On African soil to savour the continent’s first ever hosting of the FIFA World Cup™ finals, Aime Jacquet, the coach who guided France to the Trophy in 1998, spoke to FIFA.com about Les Bleus’ current form and his impressions of the tournament as a whole.
"First of all, I’m pleasantly surprised by the great reception that we’ve had and the fantastic atmosphere among the spectators," said the 69-year-old ex-supremo. "It’s a great World Cup that’s started really well. This is Africa’s World Cup and the South African people have a big responsibility to make sure that everything goes the way it should. It seems to me like it couldn’t have got off to a better start."
Nor is Jacquet’s enthusiasm limited to the hosts’ organisational expertise, with the Frenchman also tipping the African contingent to do well in the competition. "I think an African team can spring a surprise. Côte d’Ivoire have an exceptional team but they’re in a difficult group"
"Ghana can give anybody a game as they’ve already shown. Nigeria held their own against Argentina and it’s a shame they lost because I liked the way they had a go. From what I’ve seen so far, I’d venture that an African team will reach the latter stages.”
However, when asked who he believes are favourites to claim the title in South Africa, it is the names of the more experienced world players that trip off his tongue. "Brazil, just ahead of Spain," said Jacquet. "Then Argentina, Germany and perhaps an African country. That said, watch out for England. Even though they’ve not started the World Cup well, I’ve no doubt [Fabio] Capello’s team will improve hugely as the tournament progresses.
When quizzed on Les Bleus’ bid to repeat their 1998 feats, the former France coach replied: "The team’s had a low-key start to the tournament and they’ve been having problems for several months now. I just wonder if the players’ quality will be enough to get them back on track. I think the Mexico game is vital. If France don’t get a good result against Los Aztecas then we won’t have a good World Cup.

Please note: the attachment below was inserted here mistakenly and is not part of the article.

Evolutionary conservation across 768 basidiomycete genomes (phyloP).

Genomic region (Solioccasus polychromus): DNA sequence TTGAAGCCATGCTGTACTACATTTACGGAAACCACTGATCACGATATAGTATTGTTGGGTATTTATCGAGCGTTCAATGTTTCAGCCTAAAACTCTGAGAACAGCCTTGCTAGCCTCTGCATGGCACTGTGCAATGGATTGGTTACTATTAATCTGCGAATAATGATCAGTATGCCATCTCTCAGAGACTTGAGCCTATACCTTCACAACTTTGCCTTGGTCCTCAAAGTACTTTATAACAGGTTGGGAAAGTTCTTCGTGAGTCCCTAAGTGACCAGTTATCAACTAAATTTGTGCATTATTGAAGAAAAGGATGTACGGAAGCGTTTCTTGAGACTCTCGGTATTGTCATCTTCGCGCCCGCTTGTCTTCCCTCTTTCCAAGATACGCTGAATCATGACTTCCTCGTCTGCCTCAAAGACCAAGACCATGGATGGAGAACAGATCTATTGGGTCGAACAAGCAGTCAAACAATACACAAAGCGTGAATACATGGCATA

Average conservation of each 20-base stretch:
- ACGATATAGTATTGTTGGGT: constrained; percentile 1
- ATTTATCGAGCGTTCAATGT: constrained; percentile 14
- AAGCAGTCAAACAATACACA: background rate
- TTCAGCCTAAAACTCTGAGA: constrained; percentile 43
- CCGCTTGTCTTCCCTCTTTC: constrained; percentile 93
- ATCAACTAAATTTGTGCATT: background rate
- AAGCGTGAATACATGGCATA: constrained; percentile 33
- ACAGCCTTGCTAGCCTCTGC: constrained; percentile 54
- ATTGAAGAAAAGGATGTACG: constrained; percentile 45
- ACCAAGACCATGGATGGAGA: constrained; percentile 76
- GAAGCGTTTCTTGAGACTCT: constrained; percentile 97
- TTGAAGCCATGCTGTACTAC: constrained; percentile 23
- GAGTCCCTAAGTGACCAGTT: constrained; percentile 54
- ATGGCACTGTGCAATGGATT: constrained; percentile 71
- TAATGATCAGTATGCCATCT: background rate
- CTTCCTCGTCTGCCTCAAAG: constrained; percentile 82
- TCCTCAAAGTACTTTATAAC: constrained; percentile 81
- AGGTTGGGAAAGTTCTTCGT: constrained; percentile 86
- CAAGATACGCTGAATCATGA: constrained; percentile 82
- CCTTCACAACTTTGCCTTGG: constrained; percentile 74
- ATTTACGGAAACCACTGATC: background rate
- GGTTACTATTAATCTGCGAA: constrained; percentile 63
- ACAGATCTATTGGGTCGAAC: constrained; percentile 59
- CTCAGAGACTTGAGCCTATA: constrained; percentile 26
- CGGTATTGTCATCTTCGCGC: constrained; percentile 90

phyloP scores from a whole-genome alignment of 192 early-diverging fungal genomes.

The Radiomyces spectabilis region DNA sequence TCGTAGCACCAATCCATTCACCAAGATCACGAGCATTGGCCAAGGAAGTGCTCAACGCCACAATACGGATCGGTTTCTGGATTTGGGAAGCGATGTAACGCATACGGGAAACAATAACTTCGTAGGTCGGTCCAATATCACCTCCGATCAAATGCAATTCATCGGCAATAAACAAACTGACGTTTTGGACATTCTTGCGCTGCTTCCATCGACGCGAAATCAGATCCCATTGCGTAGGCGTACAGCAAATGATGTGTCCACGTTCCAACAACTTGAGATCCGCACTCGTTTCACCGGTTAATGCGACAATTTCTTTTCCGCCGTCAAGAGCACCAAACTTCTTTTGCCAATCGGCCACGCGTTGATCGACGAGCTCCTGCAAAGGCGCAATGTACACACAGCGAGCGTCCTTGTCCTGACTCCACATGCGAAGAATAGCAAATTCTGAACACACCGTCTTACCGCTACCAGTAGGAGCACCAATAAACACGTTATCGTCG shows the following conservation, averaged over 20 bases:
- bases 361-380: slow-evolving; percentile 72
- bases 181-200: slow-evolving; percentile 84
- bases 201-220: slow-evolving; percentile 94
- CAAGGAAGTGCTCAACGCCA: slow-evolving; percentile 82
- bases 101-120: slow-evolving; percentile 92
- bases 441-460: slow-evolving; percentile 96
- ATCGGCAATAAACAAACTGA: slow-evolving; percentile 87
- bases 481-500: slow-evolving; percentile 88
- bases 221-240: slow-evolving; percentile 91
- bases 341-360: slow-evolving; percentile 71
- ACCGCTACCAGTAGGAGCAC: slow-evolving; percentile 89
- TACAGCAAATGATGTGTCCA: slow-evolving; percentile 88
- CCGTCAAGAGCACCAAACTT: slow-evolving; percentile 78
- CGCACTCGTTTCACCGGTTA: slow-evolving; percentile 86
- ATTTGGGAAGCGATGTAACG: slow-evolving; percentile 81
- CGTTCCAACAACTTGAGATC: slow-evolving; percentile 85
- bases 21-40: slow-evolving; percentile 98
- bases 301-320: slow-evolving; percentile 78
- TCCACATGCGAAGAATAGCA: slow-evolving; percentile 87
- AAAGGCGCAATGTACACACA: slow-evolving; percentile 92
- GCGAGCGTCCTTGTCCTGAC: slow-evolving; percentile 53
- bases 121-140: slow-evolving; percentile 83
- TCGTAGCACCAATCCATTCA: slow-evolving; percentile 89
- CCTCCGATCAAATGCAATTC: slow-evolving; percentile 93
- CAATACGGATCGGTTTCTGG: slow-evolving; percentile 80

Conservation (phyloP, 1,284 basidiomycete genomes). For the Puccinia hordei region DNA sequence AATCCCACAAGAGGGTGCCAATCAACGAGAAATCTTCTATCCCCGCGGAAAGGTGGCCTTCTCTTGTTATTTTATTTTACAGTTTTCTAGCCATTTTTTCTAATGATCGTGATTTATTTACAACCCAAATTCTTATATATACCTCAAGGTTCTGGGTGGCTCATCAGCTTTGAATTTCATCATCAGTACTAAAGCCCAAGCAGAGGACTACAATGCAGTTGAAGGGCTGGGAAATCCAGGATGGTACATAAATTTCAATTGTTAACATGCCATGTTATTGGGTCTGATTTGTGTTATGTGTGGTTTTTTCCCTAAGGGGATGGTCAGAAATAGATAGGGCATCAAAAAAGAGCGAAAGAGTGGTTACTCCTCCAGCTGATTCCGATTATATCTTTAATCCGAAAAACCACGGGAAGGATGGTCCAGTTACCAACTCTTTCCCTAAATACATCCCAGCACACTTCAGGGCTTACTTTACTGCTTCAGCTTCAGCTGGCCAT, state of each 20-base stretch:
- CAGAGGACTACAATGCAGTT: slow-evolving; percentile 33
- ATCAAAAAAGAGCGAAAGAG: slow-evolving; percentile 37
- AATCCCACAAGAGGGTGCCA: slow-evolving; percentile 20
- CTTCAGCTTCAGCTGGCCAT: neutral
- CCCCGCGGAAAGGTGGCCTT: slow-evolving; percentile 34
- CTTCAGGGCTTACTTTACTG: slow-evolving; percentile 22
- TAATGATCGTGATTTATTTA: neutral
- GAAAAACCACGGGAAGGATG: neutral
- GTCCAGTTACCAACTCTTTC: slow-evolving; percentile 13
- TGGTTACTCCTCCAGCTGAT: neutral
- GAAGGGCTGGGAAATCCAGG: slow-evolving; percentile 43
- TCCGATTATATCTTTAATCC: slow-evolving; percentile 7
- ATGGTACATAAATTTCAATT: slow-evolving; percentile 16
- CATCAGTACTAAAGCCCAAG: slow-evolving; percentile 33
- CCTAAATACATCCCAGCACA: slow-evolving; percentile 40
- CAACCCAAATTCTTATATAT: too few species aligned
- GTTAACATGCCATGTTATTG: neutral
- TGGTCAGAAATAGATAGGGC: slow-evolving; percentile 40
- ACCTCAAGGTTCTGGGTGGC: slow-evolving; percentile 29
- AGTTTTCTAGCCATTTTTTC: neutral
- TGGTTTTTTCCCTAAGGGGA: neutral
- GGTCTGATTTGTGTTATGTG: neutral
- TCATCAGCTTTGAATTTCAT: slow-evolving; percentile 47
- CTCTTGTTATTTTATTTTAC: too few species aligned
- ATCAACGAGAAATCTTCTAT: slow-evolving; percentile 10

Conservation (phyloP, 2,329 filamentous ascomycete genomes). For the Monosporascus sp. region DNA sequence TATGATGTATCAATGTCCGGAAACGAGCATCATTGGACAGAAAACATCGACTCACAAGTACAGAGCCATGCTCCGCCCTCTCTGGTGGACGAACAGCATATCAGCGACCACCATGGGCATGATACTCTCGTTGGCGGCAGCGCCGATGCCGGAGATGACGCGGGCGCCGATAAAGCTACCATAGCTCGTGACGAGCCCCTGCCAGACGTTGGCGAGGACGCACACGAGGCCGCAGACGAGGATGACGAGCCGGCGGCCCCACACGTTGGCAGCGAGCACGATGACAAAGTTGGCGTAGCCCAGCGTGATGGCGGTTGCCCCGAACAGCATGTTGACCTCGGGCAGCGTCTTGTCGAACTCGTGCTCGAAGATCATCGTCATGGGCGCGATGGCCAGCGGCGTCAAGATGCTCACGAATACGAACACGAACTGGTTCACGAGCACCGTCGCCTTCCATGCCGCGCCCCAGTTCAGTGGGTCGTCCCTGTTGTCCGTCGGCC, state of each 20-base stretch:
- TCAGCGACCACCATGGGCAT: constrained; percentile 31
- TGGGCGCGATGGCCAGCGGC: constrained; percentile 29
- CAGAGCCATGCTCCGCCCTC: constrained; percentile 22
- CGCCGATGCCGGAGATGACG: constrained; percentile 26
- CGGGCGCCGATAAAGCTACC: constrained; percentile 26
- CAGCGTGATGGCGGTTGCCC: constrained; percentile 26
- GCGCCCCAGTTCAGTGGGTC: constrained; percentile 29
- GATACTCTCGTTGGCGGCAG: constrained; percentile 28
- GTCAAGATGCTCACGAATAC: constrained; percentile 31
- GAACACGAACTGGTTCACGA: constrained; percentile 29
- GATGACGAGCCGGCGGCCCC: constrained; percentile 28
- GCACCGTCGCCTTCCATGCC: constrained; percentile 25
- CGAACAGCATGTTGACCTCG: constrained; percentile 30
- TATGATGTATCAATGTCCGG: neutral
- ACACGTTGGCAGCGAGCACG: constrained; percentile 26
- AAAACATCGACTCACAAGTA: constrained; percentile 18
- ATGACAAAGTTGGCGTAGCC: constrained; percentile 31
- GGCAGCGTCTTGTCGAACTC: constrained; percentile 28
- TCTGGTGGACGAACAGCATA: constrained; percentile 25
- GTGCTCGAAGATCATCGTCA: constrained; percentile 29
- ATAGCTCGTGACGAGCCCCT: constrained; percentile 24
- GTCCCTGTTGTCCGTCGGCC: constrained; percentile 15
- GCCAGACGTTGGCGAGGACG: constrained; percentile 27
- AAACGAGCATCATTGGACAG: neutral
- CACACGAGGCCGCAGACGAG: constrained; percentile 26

"It’s a very tough match to predict, but I’d say our chances are 50-50," continued Jacquet, also a former Technical Director of the French Football Association (FFF). "We know that France haven’t shown their true colours yet. If we find our feet then I think we can beat Mexico. The players are good enough, but we have to hit top form both physically and mentally."
No interview with Jacquet would be complete without a question on Les Bleus’ class of ’98. Was that the best crop of French players ever? "I wouldn’t say that," he reflected. "They were one of the best, but France also had an excellent squad in 1958 and a brilliant side during the [Michel] Platini era.
"That said, we did perhaps have the most competitive, the most disciplined and the most imaginative team. And that was all thanks to Zinedine Zidane: that’s why we won. Every team crowned world champions has an exceptional player in their ranks such as [Diego] Maradona, Pele and [Franz] Beckenbauer. Zizou was ours."